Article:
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How to Engineer Complicated Engineering Audits

By December 10, 2020No Comments

Recruiting engineers to join audit teams bolsters accuracy as well as credibility.

Highly technical engineering audits can be among the most challenging for internal auditors. A member of NeuGroup’s Internal Auditors’ Peer Group (IAPG) queried fellow internal auditors in a recent meeting about what parts of engineering they audit and the makeup of those auditing teams.
Expertise in short supply. A peer said engineering takes up more than 30% of his team’s 100-audit plan, and one of the challenges is finding sufficient engineering expertise, even as a technology company that employs plenty of engineers.

  • She noted IA aims to have IT auditors and technical program managers as a part of the audit teams, “So we have expertise going in.”
  • She added those experts also engage in ISO audits that assure audit quality.

Credibility bolster. An IAPG member at another tech company behemoth described a recently completed nine-month project that engaged half a dozen quality and design engineers as part of the audit team and also took advantage of co-sourcing to provide specific skills.

  • Analyzing a major client product and the company’s two biggest data centers, the IA team took a deep dive into the relevant systems and how information is being stored.
  • Bringing on those quality experts as well as engineers spanning the product life cycle was “hugely successful,” he said, adding, “We’re hoping to build on that and have more engineering expertise, because it also gives more credibility to the work.”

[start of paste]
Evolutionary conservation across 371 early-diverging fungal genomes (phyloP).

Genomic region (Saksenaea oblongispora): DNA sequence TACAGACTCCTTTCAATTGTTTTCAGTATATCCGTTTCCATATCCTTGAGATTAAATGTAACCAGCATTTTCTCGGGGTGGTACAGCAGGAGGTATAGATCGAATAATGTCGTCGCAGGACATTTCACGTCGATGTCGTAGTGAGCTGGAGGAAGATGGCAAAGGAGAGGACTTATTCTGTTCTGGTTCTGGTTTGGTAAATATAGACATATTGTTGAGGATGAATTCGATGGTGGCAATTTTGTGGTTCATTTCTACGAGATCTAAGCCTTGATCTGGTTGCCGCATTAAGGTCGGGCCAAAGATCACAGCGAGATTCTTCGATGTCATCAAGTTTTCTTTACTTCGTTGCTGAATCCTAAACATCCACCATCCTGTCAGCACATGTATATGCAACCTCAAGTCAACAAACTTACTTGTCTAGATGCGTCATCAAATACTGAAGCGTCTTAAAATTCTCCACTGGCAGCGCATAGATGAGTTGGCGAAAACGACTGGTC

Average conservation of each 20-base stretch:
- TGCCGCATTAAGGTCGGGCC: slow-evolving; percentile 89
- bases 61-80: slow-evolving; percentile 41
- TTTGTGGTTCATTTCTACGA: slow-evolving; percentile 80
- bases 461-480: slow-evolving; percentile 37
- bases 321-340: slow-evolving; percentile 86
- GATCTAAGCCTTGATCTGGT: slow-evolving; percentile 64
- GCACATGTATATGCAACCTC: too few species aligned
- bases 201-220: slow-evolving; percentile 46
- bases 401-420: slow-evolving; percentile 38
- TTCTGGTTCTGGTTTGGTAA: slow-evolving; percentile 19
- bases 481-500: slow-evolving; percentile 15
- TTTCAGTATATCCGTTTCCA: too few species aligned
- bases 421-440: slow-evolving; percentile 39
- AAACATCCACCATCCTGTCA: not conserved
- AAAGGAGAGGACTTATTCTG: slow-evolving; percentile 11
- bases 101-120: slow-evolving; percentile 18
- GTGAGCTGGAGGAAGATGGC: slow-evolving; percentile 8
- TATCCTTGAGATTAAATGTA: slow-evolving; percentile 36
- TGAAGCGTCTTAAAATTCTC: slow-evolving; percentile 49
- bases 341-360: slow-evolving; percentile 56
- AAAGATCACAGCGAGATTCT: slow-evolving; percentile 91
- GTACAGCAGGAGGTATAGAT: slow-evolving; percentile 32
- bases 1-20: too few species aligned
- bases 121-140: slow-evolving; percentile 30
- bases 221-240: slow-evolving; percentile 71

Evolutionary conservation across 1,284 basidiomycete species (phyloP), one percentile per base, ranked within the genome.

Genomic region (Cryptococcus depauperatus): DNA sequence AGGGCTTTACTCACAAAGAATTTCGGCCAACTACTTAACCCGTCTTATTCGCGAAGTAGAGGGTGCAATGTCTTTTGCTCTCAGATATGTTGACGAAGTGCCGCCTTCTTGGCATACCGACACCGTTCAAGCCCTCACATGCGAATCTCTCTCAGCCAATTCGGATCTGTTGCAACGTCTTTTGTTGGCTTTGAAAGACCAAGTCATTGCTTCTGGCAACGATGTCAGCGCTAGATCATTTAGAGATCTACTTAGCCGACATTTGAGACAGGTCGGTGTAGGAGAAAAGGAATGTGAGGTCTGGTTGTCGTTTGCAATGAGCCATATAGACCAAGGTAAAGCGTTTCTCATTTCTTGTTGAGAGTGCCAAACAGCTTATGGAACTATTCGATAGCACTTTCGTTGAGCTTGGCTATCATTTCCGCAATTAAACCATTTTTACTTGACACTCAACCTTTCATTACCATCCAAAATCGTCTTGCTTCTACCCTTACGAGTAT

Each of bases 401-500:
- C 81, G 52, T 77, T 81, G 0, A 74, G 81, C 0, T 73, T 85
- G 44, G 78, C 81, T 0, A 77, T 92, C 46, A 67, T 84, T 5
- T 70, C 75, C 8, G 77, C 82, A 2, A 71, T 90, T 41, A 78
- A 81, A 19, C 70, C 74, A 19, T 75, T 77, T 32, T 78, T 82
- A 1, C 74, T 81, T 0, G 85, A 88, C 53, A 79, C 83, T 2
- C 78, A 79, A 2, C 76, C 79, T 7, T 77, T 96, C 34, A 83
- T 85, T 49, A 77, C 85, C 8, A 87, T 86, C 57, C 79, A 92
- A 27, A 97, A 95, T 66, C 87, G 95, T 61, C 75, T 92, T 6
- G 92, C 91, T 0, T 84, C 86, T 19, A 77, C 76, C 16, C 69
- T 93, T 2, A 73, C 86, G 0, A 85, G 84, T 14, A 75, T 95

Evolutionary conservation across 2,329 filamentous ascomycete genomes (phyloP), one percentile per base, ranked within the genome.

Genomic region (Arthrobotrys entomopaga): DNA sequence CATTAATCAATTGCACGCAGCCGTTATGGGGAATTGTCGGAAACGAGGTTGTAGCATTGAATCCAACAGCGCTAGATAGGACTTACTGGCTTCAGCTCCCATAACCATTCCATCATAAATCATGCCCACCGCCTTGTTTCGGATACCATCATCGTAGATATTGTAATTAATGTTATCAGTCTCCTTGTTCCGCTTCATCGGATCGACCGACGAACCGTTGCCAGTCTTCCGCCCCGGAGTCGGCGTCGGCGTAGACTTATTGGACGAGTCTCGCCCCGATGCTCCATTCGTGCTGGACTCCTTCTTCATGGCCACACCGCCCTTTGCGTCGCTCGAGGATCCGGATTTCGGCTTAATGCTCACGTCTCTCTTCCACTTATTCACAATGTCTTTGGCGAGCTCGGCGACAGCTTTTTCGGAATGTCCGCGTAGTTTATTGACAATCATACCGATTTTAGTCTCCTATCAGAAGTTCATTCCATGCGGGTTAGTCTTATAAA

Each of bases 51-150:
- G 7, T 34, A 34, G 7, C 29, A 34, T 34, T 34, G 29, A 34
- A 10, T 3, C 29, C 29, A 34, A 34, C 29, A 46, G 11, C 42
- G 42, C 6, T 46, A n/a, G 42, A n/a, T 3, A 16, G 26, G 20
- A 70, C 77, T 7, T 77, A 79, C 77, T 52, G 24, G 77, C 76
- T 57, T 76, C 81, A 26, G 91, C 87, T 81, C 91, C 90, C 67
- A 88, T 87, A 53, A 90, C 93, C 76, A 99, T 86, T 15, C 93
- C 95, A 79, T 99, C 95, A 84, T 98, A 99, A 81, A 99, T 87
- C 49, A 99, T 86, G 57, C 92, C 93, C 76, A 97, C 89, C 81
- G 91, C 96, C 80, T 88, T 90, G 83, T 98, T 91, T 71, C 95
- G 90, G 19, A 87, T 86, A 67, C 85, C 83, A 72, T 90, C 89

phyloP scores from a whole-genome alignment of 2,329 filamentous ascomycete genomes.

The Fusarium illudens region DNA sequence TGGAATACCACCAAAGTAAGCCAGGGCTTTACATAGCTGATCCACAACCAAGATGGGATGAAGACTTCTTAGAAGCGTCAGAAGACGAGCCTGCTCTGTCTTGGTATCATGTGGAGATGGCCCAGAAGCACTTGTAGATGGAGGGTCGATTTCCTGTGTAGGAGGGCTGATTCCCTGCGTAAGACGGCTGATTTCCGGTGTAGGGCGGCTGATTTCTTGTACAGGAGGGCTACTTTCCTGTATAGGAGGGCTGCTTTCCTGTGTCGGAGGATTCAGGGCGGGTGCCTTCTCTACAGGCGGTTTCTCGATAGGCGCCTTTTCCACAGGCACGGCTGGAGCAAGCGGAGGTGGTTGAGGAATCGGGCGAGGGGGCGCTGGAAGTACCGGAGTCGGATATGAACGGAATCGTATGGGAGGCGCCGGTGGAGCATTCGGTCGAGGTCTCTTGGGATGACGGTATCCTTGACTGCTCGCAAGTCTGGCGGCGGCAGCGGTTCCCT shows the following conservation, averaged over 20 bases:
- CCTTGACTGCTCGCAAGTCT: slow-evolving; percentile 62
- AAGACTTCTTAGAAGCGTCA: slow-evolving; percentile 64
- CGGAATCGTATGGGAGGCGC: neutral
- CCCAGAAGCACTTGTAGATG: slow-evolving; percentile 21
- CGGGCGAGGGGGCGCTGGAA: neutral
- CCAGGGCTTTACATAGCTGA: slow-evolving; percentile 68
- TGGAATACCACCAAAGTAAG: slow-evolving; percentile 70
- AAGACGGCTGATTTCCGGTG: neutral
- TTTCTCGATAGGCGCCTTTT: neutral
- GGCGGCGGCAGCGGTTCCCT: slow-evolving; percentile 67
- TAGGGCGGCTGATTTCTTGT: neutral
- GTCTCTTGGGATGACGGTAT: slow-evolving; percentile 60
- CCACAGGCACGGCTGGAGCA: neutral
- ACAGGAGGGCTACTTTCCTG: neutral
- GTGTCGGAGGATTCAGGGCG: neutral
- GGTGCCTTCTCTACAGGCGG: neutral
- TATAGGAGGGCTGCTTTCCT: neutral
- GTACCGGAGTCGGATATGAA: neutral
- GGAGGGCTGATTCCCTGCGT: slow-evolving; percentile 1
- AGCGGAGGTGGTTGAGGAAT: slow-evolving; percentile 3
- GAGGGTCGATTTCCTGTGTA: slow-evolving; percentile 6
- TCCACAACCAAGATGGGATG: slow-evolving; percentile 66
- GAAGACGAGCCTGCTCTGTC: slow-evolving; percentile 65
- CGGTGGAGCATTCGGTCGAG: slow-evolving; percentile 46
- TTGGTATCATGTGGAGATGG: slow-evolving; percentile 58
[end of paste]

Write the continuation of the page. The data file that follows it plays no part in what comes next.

• In the year ahead, he said, his team will look at how audit work done on the engineering and design side can be applied to manufacturing, “And also how they link up with the product road maps and the decisions that were made.”

Tracking revenue leaks. IAPG members agreed to discuss, offline, in greater detail their strategies and findings for engineering audits. One member asked to be included in those discussions, in part because her team had just embarked on a project to trace financial transactions all the way back to the engineering databases and could benefit from engineering expertise. 

  • She noted this is the first time for such a coordinated effort, from end to end. “It’s an advisory engagement and we’re working collaboratively with [the relevant departments] to do this completeness and accuracy check,” she said.
Justin Jones

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